In my solitude, like Billie sang

I’m just resurfacing from observing silence for the last 24 hours (this was part of my pratyahara homework for my yoga teacher training).  That meant, no talking, emailing, Facebooking, TV watching, reading, writing–nada.  I didn’t interact with my family.  I didn’t even listen to music.  I basically went inward and spent some quality time with me, myself, and I (queue the De La Soul!).  Funny thing, once alone with my thoughts, I seemed to go on a musical tour of songs that reminded me of being alone, from Billie Holiday’s Solitude to the Geto Boy’s My Minds Playing Tricks on Me.  While Scarface’s lyric “I sit alone in my four corner room staring at candles…” was somewhat appropriate, my time of solitude was a much more positive experience than it might have been if I was doing this, say, 5-10 years ago.  It was a much needed pause for me.  I was able to slow down and pay attention to myself–mind and body.  I spent time washing and conditioning my hair, giving love and care to each strand.  I massaged my sore feet with this wonderful lavender mint salve my sistafriend, Tanya, sent me from a local farm in San Antonio, TX.  I cooked and savored every bite of vegan spinach ravioli with sauteed fresh tomatoes, garlic, basil, and red peppers.  I enjoyed some quality time, alone.  One of the reasons that I did not instantly gravitate toward yoga and meditation in my younger days was because I did not like being alone with myself or with my thoughts.  I was constantly seeking connection with others, and approval from others.  When alone, I only had me, myself, and I.  And, what if I wasn’t enough?

One of the things I look forward to each time I drink tea is reading the little affirmations on the labels.  It’s just as exciting for me as reading my fortune from a fortune cookie.  So, last night, as I was drinking my Yogi Bedtime tea, I decided that I would meditate on whatever affirmation I received.  It read, “I am beautiful, I am bountiful, I am blissful.”  Okay, I am, I thought.  yogi tea 2Then, my mind starting wandering, and I was replaying the scene from the movie, The Help, when actress Viola Davis, who is playing the Black female “help”, affirms the self-image and self-esteem of the little White girl that she cares for, telling her, “you is kind, you is smart, you is important.”  So, as you might imagine, this wandering went all kind of wrong for me.  Trying to stay mindful, I worked hard to stay focused on the Yogi tea affirmation.  What did it mean for me in that moment?  I reflected on how being in my solitude was a welcoming experience for me because I enjoy being me.  I am at a place in my life where I finally understand that I am enough.  I am all of those things that my Yogi tea affirmed–I am beautiful in and out; I am blessed and have many gifts to share; and I am peacefully satisfied with life.  Needing someone else to affirm that for you is a dangerous place to be in–you’re vulnerable, you’re weak, and you’re lonely.  That is quite different than embracing a space of solitude that you choose and because you look forward to your own company.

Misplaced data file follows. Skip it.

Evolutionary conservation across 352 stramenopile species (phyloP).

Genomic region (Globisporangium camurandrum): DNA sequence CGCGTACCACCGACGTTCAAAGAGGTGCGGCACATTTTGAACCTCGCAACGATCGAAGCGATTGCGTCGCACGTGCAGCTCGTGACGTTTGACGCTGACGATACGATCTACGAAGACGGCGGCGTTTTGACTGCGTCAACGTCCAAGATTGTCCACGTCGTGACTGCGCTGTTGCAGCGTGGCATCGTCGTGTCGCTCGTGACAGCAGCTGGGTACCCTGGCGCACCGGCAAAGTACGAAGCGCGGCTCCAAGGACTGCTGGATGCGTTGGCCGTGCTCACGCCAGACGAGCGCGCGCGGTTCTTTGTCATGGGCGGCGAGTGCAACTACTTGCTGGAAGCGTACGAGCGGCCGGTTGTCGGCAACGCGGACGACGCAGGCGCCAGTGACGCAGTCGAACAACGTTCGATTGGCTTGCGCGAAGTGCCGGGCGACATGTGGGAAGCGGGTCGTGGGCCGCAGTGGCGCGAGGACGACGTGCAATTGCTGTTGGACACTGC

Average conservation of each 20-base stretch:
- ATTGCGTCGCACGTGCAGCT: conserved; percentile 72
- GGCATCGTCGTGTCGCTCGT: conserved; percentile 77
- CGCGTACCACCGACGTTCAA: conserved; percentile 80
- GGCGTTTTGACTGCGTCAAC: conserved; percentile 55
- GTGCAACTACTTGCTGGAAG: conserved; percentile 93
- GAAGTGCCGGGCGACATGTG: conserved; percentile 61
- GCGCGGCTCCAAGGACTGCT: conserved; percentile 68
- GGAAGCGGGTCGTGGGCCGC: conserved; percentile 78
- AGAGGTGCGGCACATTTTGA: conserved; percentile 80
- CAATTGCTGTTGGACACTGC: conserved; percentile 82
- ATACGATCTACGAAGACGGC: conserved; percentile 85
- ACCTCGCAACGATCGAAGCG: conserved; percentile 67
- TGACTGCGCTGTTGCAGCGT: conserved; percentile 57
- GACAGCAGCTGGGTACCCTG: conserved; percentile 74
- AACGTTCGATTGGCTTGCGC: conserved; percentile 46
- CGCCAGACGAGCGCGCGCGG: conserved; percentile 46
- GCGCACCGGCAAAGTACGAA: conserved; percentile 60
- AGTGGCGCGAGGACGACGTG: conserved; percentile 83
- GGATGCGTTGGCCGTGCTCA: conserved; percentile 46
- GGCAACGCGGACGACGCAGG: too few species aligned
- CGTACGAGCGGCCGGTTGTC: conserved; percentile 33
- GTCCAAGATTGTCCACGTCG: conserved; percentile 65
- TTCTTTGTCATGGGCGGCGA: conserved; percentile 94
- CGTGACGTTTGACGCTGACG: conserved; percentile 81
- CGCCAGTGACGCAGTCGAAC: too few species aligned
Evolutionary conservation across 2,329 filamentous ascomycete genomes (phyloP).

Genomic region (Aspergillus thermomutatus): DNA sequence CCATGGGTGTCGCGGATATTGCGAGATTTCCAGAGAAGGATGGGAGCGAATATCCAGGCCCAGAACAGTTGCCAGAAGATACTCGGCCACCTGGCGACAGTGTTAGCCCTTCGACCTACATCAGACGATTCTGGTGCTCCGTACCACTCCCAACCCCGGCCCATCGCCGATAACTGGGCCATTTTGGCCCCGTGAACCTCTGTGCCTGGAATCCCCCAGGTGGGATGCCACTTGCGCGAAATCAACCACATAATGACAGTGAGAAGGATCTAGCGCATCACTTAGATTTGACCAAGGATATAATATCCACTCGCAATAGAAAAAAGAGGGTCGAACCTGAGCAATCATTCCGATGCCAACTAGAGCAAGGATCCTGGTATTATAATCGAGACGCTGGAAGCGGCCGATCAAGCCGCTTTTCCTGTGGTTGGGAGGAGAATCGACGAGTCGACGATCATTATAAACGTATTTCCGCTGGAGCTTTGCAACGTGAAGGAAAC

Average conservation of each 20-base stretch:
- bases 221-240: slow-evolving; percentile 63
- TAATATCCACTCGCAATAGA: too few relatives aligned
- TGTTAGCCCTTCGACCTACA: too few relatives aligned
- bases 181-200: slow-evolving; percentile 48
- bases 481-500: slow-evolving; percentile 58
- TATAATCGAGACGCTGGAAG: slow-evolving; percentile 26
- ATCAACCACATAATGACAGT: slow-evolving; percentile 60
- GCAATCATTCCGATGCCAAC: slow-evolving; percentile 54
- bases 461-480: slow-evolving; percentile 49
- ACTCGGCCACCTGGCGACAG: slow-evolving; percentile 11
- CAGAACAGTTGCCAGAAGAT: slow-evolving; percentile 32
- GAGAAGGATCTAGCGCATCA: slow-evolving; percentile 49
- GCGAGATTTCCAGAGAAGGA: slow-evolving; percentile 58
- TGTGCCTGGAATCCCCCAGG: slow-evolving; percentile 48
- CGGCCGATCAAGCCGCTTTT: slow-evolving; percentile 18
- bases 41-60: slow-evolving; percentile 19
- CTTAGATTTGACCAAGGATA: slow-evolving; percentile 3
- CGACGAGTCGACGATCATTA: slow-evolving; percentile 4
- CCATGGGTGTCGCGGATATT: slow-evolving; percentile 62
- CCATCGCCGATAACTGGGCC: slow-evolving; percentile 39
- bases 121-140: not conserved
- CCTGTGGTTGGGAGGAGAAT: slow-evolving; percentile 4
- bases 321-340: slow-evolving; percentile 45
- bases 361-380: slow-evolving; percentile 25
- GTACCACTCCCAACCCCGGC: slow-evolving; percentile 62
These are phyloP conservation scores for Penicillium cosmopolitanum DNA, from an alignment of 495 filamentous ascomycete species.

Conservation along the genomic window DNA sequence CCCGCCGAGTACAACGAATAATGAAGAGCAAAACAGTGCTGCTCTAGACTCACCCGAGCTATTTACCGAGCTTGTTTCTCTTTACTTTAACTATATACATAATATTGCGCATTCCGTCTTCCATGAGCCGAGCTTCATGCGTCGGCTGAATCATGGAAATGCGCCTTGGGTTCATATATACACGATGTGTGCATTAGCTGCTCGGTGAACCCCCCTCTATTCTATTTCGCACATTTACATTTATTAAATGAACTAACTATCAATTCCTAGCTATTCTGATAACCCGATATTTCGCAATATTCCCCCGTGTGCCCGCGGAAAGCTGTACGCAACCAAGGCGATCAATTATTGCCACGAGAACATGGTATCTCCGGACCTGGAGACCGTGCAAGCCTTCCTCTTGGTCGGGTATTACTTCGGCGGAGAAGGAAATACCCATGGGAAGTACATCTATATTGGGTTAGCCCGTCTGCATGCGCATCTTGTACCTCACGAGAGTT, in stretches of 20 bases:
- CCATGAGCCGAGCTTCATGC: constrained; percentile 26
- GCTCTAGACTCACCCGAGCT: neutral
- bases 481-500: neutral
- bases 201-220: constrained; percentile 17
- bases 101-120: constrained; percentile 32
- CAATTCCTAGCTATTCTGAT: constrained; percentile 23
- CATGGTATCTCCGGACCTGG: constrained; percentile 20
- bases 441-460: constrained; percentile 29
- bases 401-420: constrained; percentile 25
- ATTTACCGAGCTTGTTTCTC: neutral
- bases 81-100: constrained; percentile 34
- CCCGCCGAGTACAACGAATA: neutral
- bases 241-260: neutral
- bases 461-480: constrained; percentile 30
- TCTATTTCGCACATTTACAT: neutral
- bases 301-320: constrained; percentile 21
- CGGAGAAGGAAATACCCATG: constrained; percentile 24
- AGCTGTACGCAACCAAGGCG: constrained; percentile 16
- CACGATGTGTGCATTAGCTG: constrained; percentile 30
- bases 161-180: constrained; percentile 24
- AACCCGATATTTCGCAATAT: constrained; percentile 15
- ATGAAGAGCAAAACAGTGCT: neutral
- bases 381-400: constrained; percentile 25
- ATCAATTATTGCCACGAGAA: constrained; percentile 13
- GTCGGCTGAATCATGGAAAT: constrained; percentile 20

morning teaThis morning, the affirmation on the label of my morning tea, Traditional Medicinals Organic Peppermint Tea, read, “be heard.”  I didn’t really know what to take from this since my 24 hours of silence wouldn’t end for another 6 hours or so.  And, generally, I don’t have real issues letting my voice be heard.  So, I shifted my meditation to this morning affirmation, and after a little while, I realized that the “being heard” isn’t as much about making sure others hear me as it is about me listening to my inner voice.  I needed to stop and pay attention to my own voice.  If I truly believe that I am enough, then I am worth pausing to listen to my own thoughts.  Cultivating an intuitive spirit only happens when I slow down and clear my mind space.  Listening inward is also important because it forces me to focus on my body.  I observe my breathing, I pay attention to my heartbeat.  I need to understand what it feels like to be in this body so that I am aware of how it changes and evolves.

I learned a lot in the past 24 hours–one, I think musically; two, I am confident in who I am and know that I am enough; three, I need to listen inward; and four, it’s good for me to slow down every now and again.  I plan to deplug and turn off my phone (though my family and friends complain that I never answer it anyway) more often.  And, daily, I plan to pause to honor and listen to my own thoughts.  It’s so important.  Now, queue the Brand Nubian.

I’m in YTT

Today was the first day of my 200 hour yoga teacher training (YTT) at Lotus Life Yoga.  I have anticipated this day for some time, with both excitement and anxiety.  I could barely sleep the night before because I was/am so nervous.  Yes, I was/am ready to take my practice to the next level, and I do have specific goals for wanting to be certified to teach yoga.  But, I have to admit, I have wanted to back out of this training many times.   Am I really ready for this?  Do I have the time in my already absolutely crazy life to take on another thing?  Why am I really doing this?  What do I hope to get out of this? 

I’ve set a few goals, or rather, intentions for my training.  Today, in our first class, we read about and discussed the yoga sutra, yogas citta-vritti nirodhah, which means yoga is the resolution of the agitations of the mind, or if you control your mind, you have controlled everything.  Ultimately, if I can control the mind stuff, nothing in the world can bind me.  So, setting and stating intentions for my training journey is important for me to overcome my fear and anxiety.  If I set the intentions in my mind, there’s a better chance that the body will follow (right?!).  So, here are the agitations of my mind I hope to resolve: